Following a massive investigation and numerous interviews with Holmes, forensic psychiatrists would diagnose Holmes with Schizotypal personality disorder. This mental illness makes it difficult for individuals to maintain social relationships and causes the person to isolate themselves from society, causing anxiety, depression, among other symptoms.
H.H. Holmes personifies the stereotypical murder. Throughout his killing spree, Holmes pretended to be a gentleman, even marrying some of his victims. When Holmes was interrogated later, he described himself as Satan.(6) Using a friendly outward appearance, Holmes was able to escape suspicion when the victims’ family questioned disappearances. Holmes gave those families false hope that the victims would be found, or had just run away and had not died. When in reality Holmes had brutally murdered each one and hid all of evidence.
This excerpt from the story may reveal to show that Sherlock Holmes is very open- minded and confident about his work at all times throughout the story. But in my opinion the passage reveals that Sherlock is very self-reliant and observant. Sherlock points out all the problems about the note that was sent to Sir Henry and he also put out the many possibilities to make himself seem reliable. After all the claims that Holmes made, he puts out the conclusion, “Did the composer fear an interruption -- and from whom?" This shows that he relies on his own power/ position more than anyone else because after all the detecting he knows that he can get down to the main point.
This excerpt alone can describe the relationship between the detective and his partner, separating Holmes from Watson by interpreting how he observes and infers upon the scene of the crime versus Watson, who is intelligent nonetheless but not as keen as Holmes in identifying such specific details. In terms of this discussion, it can be assumed that Doyle may have intended to use this dialogue to play out the scene in a dynamic way to show the difference between the two. Here, Holmes carries most of the conversation while Watson listens and struggles to follow Holmes’s complicated thinking. Another factor to consider is how Holmes asks Watson many rhetorical questions. This aspect of their interactions compares their sense of understanding as well, suggesting that Holmes has a habit of asking these questions to explain his observations to Watson.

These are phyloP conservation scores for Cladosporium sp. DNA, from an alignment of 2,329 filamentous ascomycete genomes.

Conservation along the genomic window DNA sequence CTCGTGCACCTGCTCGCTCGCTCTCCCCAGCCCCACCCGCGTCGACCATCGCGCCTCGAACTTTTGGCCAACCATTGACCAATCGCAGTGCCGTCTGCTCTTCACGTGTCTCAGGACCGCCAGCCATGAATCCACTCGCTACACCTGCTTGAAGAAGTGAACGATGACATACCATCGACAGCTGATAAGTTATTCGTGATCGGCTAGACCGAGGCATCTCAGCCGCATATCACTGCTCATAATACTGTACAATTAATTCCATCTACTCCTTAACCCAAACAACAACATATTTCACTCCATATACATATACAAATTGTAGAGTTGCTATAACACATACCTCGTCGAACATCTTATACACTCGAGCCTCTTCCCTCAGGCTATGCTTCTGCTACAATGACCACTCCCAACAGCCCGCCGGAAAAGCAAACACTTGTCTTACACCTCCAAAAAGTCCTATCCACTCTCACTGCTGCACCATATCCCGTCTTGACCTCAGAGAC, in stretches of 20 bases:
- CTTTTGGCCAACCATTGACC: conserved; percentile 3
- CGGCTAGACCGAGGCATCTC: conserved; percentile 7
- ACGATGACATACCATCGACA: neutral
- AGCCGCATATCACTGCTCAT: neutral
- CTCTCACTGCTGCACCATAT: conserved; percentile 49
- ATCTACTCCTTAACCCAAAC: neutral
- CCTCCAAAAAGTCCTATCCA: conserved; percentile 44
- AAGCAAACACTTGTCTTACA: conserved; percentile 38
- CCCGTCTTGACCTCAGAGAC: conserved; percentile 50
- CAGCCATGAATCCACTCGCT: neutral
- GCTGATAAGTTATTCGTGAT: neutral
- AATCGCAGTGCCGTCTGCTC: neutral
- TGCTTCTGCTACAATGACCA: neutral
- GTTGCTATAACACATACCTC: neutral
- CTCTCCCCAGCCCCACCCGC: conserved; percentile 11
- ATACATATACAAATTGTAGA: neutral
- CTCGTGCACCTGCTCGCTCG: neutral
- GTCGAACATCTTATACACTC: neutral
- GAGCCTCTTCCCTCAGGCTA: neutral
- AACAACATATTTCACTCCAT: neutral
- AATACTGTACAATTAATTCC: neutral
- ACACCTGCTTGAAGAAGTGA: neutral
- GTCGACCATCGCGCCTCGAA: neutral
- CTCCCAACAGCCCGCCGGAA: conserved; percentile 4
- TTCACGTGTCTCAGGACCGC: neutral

He scans the room and notices his old flame Irene Adler, who then winks at him. Holmes makes to leave the ring - to the great disappointment of those cheering him on - but stops when his opponent spits on him. Using the deductive logic we saw earlier, Holmes figures out how to use the handkerchief and some well-calculated moves to take out his opponent” (IMDb). This scene does serve to show that Sherlock is still analytical, as he plans the entire fight out in his head before even engaging his opponent, but it completely gets rid of a huge part of Sherlock Holmes’ character where he doesn’t get into fights unless he absolutely has
Not only can the dialogue bring life to the story, but it can tell the story itself, as seen in many instances in which Holmes has wrapped up another mystery. Most cases are concluded with a recollection of events and revealing hints that only Holmes knew of, presented almost conversationally from Holmes to Watson. With his first-person account of the mystery, Doyle uses Holmes to clarify any remaining confusion or questions that linger in readers’ minds as the chapter ends. While it is repetitive after several cases, granting Holmes with such large chunks of dialogue eliminates the need for boring, lengthy straight-forward narration. A good example of the use of retelling in dialogue in place for narration can be found in The Red-Headed League. A combination of complex writing and sophisticated vocabulary also follow the genius detectives’ mysteries and help to represent his intelligence through Doyle’s skillful work. Each story is written with extensive vocabulary as well as depth, which also alludes/attributes to Holmes himself. Therefore, Doyle was careful to ensure that the professional nature of Holmes was also conveyed
Not only can the dialogue bring life to the story, but it can tell the story itself, as seen in many instances in which Holmes has wrapped up another mystery. Most cases are concluded with a recollection of events and revealing hints that only Holmes knew of, presented almost conversationally from Holmes to Watson. With his first-person account of the mystery, Doyle uses Holmes to clarify any remaining confusion or questions that linger in readers’ minds as the chapter ends. While it is repetitive after several cases, granting Holmes with such large chunks of dialogue eliminates the need for boring, lengthy straightforward narration. A combination of complex writing and sophisticated vocabulary also follow the genius detectives’ mysteries and help to represent his intelligence through Doyle’s skillful work. Each story is written with extensive vocabulary as well as depth, which also alludes/attributes to Holmes himself. Therefore, Doyle was careful to ensure that the professional nature of Holmes was also conveyed through Watson’s retellings. An excerpt of The Adventure of the Blue Carbuncle shows the use of vocabulary, stating,